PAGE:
Washington Governor Jay Inslee has called a special session in an attempt to encourage the legislature to pass a budget.
The announcement was made immediately following the close of regular session on Thursday night in Olympia. Earlier in the week, Governor Inslee had said he would veto the bills on his desk if a budget agreement wasn’t reached by the end of session, a tactic that some likened to a “temper tantrum” to achieve passage of his version of the budget.
When it came time to fulfill his promise to veto the bills, Governor Inslee did — well, kind of. Ten of the 37 bills on his desk were signed into law on Thursday night. The remaining 27 bills — all bills which had attained bi-partisan support, an accomplishment in itself — were effectively killed with the Governor’s veto.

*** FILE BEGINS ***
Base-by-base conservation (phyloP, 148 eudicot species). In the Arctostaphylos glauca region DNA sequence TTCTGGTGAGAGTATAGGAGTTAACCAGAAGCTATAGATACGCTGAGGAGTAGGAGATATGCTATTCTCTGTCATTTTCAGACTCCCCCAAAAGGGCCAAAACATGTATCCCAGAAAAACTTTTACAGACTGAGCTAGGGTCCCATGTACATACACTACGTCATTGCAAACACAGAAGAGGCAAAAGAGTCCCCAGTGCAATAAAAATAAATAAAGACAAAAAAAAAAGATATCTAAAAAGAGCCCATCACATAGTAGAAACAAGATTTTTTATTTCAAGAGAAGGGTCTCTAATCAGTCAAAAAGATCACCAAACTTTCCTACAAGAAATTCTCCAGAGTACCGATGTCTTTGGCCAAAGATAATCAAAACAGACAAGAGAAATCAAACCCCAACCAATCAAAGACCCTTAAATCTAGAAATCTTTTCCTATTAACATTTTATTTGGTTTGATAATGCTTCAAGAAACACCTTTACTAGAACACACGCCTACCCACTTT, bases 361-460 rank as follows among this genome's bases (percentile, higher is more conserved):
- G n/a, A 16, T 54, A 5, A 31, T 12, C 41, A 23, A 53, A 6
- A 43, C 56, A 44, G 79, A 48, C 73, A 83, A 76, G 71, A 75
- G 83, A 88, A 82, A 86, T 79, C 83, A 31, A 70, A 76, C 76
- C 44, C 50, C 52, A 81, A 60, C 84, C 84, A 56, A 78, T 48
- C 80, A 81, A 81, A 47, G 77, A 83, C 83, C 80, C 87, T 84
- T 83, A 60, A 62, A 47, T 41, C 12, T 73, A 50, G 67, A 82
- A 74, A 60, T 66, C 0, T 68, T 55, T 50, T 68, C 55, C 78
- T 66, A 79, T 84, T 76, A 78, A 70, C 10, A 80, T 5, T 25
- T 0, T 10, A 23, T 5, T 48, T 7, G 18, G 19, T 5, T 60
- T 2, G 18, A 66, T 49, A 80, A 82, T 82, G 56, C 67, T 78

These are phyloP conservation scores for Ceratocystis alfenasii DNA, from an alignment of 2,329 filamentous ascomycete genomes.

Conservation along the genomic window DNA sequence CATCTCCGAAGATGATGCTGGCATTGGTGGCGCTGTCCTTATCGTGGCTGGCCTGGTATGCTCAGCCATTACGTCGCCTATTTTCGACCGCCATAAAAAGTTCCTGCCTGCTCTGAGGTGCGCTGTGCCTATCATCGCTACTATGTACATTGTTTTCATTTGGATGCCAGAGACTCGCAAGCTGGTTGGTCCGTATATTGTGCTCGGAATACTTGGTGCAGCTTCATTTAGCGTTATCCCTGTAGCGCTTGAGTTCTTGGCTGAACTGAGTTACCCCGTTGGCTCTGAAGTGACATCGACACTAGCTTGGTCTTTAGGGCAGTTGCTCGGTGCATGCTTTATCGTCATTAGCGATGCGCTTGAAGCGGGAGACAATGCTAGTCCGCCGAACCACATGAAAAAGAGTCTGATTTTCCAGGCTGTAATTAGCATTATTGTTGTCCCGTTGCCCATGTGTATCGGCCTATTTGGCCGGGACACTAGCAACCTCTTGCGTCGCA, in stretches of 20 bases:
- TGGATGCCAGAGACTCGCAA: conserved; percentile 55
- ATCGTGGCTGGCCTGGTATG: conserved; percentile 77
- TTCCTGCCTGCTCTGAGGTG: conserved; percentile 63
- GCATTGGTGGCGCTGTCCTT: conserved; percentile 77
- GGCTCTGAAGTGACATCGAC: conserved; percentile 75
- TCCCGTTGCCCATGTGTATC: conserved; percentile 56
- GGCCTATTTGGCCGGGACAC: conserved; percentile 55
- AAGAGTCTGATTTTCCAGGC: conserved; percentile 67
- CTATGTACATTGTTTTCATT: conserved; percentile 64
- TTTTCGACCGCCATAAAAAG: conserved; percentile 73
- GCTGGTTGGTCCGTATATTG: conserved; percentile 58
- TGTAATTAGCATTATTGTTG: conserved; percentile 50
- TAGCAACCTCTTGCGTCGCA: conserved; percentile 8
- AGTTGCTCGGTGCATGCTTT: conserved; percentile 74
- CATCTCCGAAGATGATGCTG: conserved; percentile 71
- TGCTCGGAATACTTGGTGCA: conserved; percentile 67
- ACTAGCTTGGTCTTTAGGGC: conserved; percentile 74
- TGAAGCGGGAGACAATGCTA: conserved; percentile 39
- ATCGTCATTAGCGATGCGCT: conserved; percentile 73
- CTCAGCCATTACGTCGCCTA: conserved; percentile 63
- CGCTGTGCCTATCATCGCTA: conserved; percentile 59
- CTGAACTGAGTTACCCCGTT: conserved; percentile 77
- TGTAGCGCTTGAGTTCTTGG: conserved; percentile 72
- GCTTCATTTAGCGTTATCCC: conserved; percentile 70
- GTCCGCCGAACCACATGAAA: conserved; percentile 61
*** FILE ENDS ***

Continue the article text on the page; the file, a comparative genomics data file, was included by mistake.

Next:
The list of bills vetoed by the Governor included bills pertaining to services for students with special needs, personal property rights, and several bills pertaining to healthcare and pharmacies.
While some, like Governor Inslee, believe this budget negotiation period should only last a short time, others are less convinced. Depending on how hard public unions dig their heels in, and how willing or unwilling the legislature is to compromise, it may take a much longer time to pass a budget.
It’s important to note that no legislators can begin raising funds for reelection campaigns until the special session ends. Lawmakers are expected to reconvene to resume budget talks as early as this weekend.